New mobile phone laws in NSW to improve driver safety

Date: Oct 22, 2012

Driving while using a mobile phone can increase the risk of fatal car accidents, which is why there are laws in place to dissuade motorists from doing so.

However, it seems that many are still not getting the message, which has prompted the NSW government to tighten these laws even further.

From November 1 2012, motorists will not be able to touch their devices unless they are mounted.

Currently it is illegal to talk and hold your phone while driving. This new law hopes to further enforce the message that even simply holding a device can be dangerous.

Centre for Road Safety general manager Marg Prendergast said that people should try to completely avoid contact with their phones when they are behind the wheel – after all, it is better to be safe than sorry.

“The best thing to do is stay off your phone while driving – it can wait,” Ms Prendergast said in a statement issued Friday (October 19).

“If you must talk on a hands-free phone while driving keep the conversation short,” she added.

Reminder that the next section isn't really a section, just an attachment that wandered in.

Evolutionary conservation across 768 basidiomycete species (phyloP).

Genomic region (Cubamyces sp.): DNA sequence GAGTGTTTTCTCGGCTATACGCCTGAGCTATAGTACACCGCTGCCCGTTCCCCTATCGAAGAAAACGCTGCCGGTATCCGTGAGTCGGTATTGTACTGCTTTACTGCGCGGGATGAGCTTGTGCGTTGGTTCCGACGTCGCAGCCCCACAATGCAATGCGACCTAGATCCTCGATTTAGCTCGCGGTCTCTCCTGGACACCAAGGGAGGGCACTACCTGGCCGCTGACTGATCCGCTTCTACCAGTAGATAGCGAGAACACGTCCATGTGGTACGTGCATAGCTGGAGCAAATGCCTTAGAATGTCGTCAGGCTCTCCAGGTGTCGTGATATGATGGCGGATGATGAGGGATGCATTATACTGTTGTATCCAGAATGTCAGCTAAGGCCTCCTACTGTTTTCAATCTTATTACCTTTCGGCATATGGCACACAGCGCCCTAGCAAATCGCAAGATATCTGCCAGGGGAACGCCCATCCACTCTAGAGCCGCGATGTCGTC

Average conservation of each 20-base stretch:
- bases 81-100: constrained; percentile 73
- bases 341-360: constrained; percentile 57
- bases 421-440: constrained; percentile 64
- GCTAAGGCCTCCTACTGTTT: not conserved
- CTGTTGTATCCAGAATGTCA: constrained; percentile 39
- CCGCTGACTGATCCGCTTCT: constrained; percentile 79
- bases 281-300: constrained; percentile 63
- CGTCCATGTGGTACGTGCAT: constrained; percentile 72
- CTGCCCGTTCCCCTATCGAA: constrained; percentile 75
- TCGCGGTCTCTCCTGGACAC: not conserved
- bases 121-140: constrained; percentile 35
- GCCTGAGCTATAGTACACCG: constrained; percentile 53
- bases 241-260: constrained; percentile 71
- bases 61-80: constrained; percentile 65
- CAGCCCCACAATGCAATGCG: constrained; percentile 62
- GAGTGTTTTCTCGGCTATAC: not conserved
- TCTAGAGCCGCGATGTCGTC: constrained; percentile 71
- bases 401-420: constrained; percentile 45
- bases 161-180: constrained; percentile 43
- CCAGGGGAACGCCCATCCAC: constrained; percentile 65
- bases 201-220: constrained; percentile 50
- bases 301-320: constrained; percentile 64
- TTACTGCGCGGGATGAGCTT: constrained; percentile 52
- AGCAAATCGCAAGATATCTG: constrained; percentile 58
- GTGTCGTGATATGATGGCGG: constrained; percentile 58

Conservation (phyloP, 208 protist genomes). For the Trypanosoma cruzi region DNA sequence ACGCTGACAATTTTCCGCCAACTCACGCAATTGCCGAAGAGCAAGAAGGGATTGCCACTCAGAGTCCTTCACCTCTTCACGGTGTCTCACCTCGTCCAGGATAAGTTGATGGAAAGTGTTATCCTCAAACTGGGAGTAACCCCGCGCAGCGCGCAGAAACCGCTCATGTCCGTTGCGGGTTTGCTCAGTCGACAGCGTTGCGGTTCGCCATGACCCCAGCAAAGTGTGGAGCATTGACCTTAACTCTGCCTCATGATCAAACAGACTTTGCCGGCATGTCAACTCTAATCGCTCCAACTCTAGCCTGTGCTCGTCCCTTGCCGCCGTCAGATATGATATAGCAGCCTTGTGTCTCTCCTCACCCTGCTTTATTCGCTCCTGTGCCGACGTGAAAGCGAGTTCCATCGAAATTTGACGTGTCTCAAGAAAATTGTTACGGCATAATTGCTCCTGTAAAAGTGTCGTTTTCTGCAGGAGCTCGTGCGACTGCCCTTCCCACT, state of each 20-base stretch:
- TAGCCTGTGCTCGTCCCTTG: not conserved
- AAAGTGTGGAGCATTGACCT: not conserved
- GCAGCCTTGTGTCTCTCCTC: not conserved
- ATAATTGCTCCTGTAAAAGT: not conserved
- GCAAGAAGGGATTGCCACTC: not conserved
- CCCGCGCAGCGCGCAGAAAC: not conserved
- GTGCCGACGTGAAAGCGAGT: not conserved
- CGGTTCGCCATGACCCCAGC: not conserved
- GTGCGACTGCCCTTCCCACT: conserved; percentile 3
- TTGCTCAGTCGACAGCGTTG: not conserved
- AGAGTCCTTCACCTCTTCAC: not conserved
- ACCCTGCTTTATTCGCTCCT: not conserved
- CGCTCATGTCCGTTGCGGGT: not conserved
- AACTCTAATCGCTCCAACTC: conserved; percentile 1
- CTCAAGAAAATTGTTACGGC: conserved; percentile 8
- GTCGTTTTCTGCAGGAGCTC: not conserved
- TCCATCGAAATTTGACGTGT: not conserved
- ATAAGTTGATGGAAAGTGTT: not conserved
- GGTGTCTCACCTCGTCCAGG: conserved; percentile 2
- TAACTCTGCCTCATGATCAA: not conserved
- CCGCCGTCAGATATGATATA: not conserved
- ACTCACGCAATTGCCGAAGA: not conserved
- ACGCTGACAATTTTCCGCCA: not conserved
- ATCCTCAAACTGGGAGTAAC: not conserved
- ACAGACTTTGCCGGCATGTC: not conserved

It is also advised that people invest in headsets or Bluetooth technology, so that they do not have to pick up their device to answer calls.

Ms Prendergast reminds motorists that these new laws are not created to be a burden or impose on their comfort – they are in place to save lives.

“Using a mobile phone while driving is dangerous, because it slows reaction times and increases the chance of having a crash,” she said.

“The changes will help reduce the interaction people have with their mobile phone and help improve safety on our roads,” she added.

Transport for NSW will be implementing further amendments to other road rules, including new policies for driving around roundabouts, overtaking and giving way to pedestrians.

There will also be changes to some heavy vehicle legislation, which will hopefully improve safety – heavy vehicles are notorious for being involved in crashes and causing catastrophic injury.

For more information visit the Transport for NSW website.

Ms Prendergast concluded: “The majority of these changes are minor and will help highlight the current laws and others are changes we all need to be aware of to increase safety and improve traffic movement on the road.

“The new rules will also bring us in line with Australian Road Rules changes so there is consistency across the country for all road users.”

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